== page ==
Posted by: The ocean update | April 25, 2015

Manzanilla heroes save stranded whale (Trinidad and Tobago)

Saturday, April 25th, 2015 (Nalinee Seelal). A 300-pound whale which got stranded on Manzanilla beach yesterday was rescued by a small group of citizens, including police officers, who heroically pulled the mammal back into the sea.

It took Michael James, manager of Zoological Society’s animal farm, four villagers and eight policemen approximately four hours and multiple times to guide the whale into the water for its safe return to the sea.  The whale, which was black in colour and about eight feet long, with a short nose was seen beached at about 11 am by four villagers who live at Rabita Avenue, Ortoire Village, Manzanilla.

James who was at his work place located a short distance away was contacted and wasted no time rushing off to the area where he saw the whale on the shoreline and four villagers struggling to place it back into the water.

James said he joined the four villagers in placing the whale back into the water but because of the amount of seaweed, and the high tides they encountered difficulties.

“Each time we got the whale into a safe distance of water, the whale was being pushed back onto the shoreline by the rough seas and it was there and then that I decided to contact the Trinidad and Tobago Coast Guard to ask for assistance, but was told that they only had vessels in the Chaguaramas area and it will take a long time for them to get to Mayaro.”

James said in frustration he also alerted fishermen of the area but they too complained that with the amount of seaweed in the water, they feared their propellers will be damaged, and shied away from assisting.

James said he remained adamant at this point to ensure that the whale survived and after several other attempts and with much determination he and the four Manzanilla villagers and the officers were successful in getting the whale back into the water while they struggled with the rough seas and the dangerous undercurrents.

Shortly after 2.50 pm yesterday the whale swam away merrily further into the sea while James and the other rescuers looked on and monitored the waters to ensure that it did not beach again.

According to James he believed that the whale may have been entangled in a net or some object because he saw a lot of white marks across the body of the whale.

He said he is of the view that the whale may have become disoriented, hence the reason for it to beach in Manzanilla. He told Newsday, “I feel great, I deal with animals, that is a part of my life, that is my calling and I am glad that I was on spot to do what I did, because when I get a call to save the life of an animal that is my first priority.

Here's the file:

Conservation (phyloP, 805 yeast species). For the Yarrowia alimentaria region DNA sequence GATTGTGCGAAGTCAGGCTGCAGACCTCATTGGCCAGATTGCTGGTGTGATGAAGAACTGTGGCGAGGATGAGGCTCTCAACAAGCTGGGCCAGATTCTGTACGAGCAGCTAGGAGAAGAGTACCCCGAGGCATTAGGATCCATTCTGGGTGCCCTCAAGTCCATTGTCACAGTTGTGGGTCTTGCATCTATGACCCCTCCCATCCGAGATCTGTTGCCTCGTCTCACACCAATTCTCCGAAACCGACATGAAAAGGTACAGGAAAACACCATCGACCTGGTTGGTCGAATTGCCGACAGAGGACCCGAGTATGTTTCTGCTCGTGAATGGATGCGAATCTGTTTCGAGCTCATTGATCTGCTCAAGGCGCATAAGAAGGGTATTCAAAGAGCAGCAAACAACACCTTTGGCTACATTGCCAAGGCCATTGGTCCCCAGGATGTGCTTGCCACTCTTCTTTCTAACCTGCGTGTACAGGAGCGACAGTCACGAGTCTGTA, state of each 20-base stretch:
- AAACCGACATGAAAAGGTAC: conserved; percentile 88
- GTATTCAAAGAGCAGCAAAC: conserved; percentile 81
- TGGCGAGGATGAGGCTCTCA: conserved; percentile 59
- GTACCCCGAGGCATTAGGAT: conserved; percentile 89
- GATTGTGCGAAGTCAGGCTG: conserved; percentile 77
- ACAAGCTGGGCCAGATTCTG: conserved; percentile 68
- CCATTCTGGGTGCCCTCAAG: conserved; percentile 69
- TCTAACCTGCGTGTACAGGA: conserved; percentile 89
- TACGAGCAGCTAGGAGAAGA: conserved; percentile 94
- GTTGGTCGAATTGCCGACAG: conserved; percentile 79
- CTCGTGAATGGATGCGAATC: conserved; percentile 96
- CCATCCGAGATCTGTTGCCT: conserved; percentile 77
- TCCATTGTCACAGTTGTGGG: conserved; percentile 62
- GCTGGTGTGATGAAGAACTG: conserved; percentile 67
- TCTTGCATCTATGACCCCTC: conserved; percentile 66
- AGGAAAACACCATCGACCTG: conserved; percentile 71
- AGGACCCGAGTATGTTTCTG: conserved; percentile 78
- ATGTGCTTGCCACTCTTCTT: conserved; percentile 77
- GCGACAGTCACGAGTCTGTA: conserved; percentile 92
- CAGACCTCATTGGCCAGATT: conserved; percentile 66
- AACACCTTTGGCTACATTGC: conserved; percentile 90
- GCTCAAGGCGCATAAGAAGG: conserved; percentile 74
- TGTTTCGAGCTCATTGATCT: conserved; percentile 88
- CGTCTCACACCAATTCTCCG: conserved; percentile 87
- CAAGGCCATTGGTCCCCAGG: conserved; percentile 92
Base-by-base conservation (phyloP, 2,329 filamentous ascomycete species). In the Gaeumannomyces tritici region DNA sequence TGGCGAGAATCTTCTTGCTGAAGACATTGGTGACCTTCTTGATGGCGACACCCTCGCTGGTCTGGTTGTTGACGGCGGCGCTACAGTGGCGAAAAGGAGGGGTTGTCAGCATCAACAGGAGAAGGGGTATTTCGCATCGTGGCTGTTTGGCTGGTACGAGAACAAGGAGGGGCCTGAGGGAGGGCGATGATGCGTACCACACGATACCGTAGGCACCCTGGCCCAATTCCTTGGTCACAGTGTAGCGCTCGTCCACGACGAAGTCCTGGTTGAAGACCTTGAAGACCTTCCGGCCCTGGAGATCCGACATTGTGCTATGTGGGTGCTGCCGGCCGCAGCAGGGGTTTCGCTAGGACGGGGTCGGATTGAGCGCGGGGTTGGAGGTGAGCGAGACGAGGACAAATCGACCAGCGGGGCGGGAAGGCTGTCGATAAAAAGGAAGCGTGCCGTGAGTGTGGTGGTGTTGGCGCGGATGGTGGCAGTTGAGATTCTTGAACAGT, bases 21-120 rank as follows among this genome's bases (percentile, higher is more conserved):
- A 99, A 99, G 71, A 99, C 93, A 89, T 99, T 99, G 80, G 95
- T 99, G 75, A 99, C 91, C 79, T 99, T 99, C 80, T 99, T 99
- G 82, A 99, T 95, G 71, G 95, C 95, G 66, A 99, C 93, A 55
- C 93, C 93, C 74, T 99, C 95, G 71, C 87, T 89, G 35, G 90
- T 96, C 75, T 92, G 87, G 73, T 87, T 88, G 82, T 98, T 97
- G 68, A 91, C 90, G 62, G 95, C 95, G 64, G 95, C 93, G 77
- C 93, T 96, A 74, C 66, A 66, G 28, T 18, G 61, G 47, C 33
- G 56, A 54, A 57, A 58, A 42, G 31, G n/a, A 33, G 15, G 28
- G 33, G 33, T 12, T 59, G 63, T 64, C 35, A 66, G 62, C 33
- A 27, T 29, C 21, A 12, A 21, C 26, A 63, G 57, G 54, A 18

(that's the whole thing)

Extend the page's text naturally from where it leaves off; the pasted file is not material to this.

I also want to thank the young men and police officers who displayed kindness by assisting.”

James said that this was not the first time that he was involved in saving a whale and said that in the same area earlier this year another whale beached, and he and others were instrumental in guiding the whale back into the water and saved its life.

He said that he is an avid animal lover and will risk his own life anytime, any day, any hour to save the life of an animal.

Up until late yesterday, James and others remained on the shoreline of the Manzanilla beach to keep watch, but it appeared that the whale had survived and was on its way back to the deep sea.

Newsday also understands officers of the National Operations Centre (NOC) responded to the report of the whale being beached and NOC executive director Garvin Heerah despatched one of its helicopters to render any assistance. “We are coordinating with the ODPM and the EMA and volunteers on the ground to speedily return the beached whale to its natural habitat, and NOC assets that was on patrol in the south eastern sector was deployed to the area to provide situational awareness back to the NOC headquarters in Port-of-Spain,” he said.

Also yesterday head of the Eastern Division Supt Sacenarine Mahabir commended the action taken by his eight officers who made their way into the choppy waters to help rescue the whale.

He said, “It is efforts such as these which send a clear message to the public that we do have caring officers out there who will not only risk their lives to save citizens but to take it further to even save animals in distress. And this is a clear example of the police partnering with the public to do a good deed.”

He encouraged other officers, not only in his division, to do yeoman service in the interest of uplifting the image of the Police Service.

In mid-October 1999, there was a beaching of 24 whales in Manzanilla. Fourteen pilot whales were returned to the sea and ten died.


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